Throwback Thursday: 2010: When Christmas Came A Month Early At Upton Park

Throwback Thursday

In this week’s edition of our weekly Throwback segment, we hear from Tom, 17 and a West Ham United Season Ticket holder about a very wintry night at Upton Park.

“Born in East London at the turn of the Century, my parents moved me down to Kent when I was young for a quitter upbringing from the City that they had endured for their entire lives.

But, one thing that remained in me and something that was passed down from generation to generation by my family was my Claret & Blue blood and shared devotion to the Hammers.

Living a one hour and 30-minute drive from E13, trips to see our beloved team were a rare commodity, and by the winter of 2011, I had only visited the Boleyn Ground on three previous occasions.

However, one day, my Dad surprised me and my younger brother, whilst on our way home from School, with tickets for the Carling Cup clash with Manchester United.

We were mesmerised by the notion of setting off to see our Claret & Blue starts and it promised to be a night to remember, that’s if we ever made it there of course.

The clash was to be played on the last day of November, and in the days leading up, snow fell across Britain, placing our trip to East London in jeopardy.

On the South-East Coast, our main route to the rest of the Country is a Motorway called the M20, renowned for being treacherous in extreme winter weather.

On the day, a Wednesday, I watched in anguish out of the window of my Classroom as the snow fell, anxiously waiting for the moment of truth which was set to arrive at 3:10 PM.

As me and my brother left School, our Dad greeted us at the gate and with a smile on his face, stated, “we are going to try our best to get to the game tonight”.

This was met by ecstatic reactions and one slippery trip up the Motorway later, we had joined Barking Road, where the conditions weren’t as bad as we were expecting.

Another thing that would simply knock our expectations for six was the incredible clash that followed.

The Hammers, under Avram Grant, had made a forgettable start to the season and by this point, sat 20th in the Table, despite a victory at home to Sunderland last time out.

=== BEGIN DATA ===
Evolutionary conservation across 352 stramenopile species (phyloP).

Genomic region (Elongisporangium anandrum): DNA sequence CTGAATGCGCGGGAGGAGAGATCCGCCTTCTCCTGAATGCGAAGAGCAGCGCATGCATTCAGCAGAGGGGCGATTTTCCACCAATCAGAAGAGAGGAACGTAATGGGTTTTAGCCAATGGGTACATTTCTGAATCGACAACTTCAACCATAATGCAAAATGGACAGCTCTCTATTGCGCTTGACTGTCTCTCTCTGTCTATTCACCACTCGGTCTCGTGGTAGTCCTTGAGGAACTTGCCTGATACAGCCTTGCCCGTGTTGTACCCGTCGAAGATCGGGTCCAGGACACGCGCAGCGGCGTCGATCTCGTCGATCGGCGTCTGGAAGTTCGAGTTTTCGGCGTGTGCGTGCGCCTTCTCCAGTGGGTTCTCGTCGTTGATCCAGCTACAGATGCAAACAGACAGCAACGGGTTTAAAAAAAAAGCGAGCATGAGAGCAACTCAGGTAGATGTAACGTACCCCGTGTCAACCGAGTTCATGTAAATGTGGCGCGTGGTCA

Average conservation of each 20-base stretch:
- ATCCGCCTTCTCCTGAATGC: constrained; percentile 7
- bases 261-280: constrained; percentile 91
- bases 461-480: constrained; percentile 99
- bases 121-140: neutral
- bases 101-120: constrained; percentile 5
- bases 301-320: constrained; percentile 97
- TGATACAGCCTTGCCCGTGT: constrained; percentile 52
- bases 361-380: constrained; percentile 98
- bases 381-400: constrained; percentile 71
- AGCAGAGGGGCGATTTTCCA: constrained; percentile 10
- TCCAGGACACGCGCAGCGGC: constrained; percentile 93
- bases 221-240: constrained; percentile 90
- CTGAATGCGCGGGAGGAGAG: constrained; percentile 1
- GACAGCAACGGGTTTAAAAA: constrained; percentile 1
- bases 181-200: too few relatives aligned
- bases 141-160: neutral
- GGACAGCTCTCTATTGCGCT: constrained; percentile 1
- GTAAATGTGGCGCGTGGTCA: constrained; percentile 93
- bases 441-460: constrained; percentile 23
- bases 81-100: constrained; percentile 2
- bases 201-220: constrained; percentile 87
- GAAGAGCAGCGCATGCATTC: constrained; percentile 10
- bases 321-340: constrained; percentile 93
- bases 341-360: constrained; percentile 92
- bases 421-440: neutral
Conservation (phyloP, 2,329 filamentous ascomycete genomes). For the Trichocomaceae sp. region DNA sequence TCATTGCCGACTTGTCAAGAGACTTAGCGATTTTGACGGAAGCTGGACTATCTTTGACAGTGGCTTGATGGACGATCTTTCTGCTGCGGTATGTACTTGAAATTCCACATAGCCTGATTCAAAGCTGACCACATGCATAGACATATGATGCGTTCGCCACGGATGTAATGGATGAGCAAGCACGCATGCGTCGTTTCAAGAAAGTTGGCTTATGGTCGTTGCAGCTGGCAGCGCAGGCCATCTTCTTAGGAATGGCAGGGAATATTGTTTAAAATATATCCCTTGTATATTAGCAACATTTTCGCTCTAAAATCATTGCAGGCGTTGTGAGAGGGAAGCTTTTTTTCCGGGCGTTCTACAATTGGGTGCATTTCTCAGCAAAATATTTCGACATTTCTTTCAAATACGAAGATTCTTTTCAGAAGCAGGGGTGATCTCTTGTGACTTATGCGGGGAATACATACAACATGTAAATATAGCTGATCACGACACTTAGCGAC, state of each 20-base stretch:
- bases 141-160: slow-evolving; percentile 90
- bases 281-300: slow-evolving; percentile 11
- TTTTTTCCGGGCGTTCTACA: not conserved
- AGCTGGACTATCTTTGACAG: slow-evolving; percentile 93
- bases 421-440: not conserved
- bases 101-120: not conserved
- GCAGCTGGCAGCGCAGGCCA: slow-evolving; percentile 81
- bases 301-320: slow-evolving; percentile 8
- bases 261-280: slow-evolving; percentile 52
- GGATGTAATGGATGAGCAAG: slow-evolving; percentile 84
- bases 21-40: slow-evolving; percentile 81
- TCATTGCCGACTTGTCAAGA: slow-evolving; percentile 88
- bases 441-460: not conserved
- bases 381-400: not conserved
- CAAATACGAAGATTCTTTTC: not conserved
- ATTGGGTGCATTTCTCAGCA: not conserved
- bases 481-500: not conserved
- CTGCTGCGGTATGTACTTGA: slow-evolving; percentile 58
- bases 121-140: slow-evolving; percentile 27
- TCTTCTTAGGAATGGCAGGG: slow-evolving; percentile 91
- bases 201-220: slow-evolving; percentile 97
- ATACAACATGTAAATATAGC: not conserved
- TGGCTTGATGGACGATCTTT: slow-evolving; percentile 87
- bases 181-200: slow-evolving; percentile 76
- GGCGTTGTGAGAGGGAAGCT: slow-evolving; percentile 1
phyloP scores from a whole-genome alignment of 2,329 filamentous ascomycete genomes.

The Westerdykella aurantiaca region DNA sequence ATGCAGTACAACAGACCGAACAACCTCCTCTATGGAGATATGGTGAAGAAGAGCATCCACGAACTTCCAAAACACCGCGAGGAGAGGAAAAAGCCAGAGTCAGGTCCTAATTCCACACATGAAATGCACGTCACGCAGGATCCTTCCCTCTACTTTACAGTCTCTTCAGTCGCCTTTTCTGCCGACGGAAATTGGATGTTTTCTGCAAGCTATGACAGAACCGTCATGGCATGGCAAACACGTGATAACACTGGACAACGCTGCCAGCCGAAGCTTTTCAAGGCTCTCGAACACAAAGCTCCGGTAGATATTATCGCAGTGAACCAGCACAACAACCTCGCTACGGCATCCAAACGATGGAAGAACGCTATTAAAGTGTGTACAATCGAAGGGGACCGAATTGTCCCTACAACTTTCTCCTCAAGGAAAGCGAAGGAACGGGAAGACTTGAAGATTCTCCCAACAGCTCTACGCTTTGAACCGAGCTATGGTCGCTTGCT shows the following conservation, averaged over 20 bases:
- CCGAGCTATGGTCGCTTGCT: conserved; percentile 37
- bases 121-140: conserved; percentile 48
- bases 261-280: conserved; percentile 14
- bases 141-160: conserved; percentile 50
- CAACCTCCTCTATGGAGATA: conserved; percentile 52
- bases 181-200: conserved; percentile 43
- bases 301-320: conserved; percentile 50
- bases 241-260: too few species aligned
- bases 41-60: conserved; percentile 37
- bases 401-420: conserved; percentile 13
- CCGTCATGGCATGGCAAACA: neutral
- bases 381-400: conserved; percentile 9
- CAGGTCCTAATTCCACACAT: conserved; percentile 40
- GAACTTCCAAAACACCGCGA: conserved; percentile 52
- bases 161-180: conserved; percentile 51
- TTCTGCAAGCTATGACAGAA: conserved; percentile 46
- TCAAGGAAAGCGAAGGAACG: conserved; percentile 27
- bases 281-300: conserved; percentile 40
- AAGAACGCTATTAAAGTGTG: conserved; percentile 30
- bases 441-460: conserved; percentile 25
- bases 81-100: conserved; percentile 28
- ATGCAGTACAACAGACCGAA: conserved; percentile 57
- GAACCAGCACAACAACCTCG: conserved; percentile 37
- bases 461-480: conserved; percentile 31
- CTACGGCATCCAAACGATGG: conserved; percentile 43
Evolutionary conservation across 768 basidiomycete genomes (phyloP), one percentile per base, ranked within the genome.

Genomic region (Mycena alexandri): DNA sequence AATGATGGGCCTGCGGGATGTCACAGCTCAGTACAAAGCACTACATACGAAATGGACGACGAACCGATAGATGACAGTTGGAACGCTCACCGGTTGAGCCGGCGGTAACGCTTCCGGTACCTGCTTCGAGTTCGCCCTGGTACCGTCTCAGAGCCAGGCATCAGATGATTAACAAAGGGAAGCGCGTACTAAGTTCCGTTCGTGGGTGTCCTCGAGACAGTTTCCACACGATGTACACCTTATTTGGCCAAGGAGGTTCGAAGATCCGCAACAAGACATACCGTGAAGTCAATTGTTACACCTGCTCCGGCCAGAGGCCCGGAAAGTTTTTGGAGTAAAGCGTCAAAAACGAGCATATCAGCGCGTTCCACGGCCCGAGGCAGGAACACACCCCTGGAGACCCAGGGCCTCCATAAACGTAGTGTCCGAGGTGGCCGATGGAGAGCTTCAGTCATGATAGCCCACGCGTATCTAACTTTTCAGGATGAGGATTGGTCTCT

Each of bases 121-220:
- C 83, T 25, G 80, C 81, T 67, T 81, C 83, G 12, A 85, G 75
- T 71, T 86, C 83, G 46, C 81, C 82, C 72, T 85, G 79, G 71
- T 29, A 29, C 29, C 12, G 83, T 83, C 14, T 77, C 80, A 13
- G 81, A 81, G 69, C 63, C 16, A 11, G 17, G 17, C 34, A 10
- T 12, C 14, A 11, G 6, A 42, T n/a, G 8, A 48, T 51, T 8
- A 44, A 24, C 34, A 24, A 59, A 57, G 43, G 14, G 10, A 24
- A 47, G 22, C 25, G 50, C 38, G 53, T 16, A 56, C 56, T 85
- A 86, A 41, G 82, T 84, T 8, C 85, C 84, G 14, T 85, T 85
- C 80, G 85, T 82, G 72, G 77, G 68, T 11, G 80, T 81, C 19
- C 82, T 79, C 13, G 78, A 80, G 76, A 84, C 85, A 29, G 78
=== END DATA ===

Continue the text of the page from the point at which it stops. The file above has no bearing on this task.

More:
In contrast, United, under Legendary Boss Sir Alex Ferguson, had just risen to first place in the Premier League Standings, doing so with an astounding 7-1 home triumph over Blackburn Rovers, I remember expecting a similar thrashing for us that evening.

However, things would be different, so very, very different, it was just one of those nights in East London, you could feel the excitement in the air amongst the snowflakes and the atmosphere was something to remember.

It had that quality, the Boleyn Ground, an ability to seemingly pluck results out of the air and make them happen, the fans lifting the team to greatness from nowhere.

This was exactly what occurred on that very night, as white speckles fell from the sky, a Christmas miracle arrived on the pitch, less than a month away from the festive period.

As we watched on from the bottom tier of the West Stand, the night would belong to American right-back Jonathan Spector, who scored the opening two goals against his former club.

Cult Hero Carlton Cole would add two more late on to cap off a magical win, as we progressed to the Semi-Finals, eventually losing out to Birmingham City in dramatic circumstances.

But, there is no doubt in my mind that I will remember that fairytale evening, the fact that it took hours to even get out of East London, did nothing to flatten our joy.

After that, not even distance could keep us away from our second home of Upton Park, bracing those journeys time and time again as me and my brother grey fonder and fonder of watching matches live.

Nowadays, we all have Season Tickets and are seasoned veterans of both Upton Park and the London Stadium, however, in my eyes, nothing will ever be able to beat that night under the lights”.

About the Author

Luke Glanville
Lead Writer and Site Manager of MTJAC, Sub-Editor for the Falbros Media Group.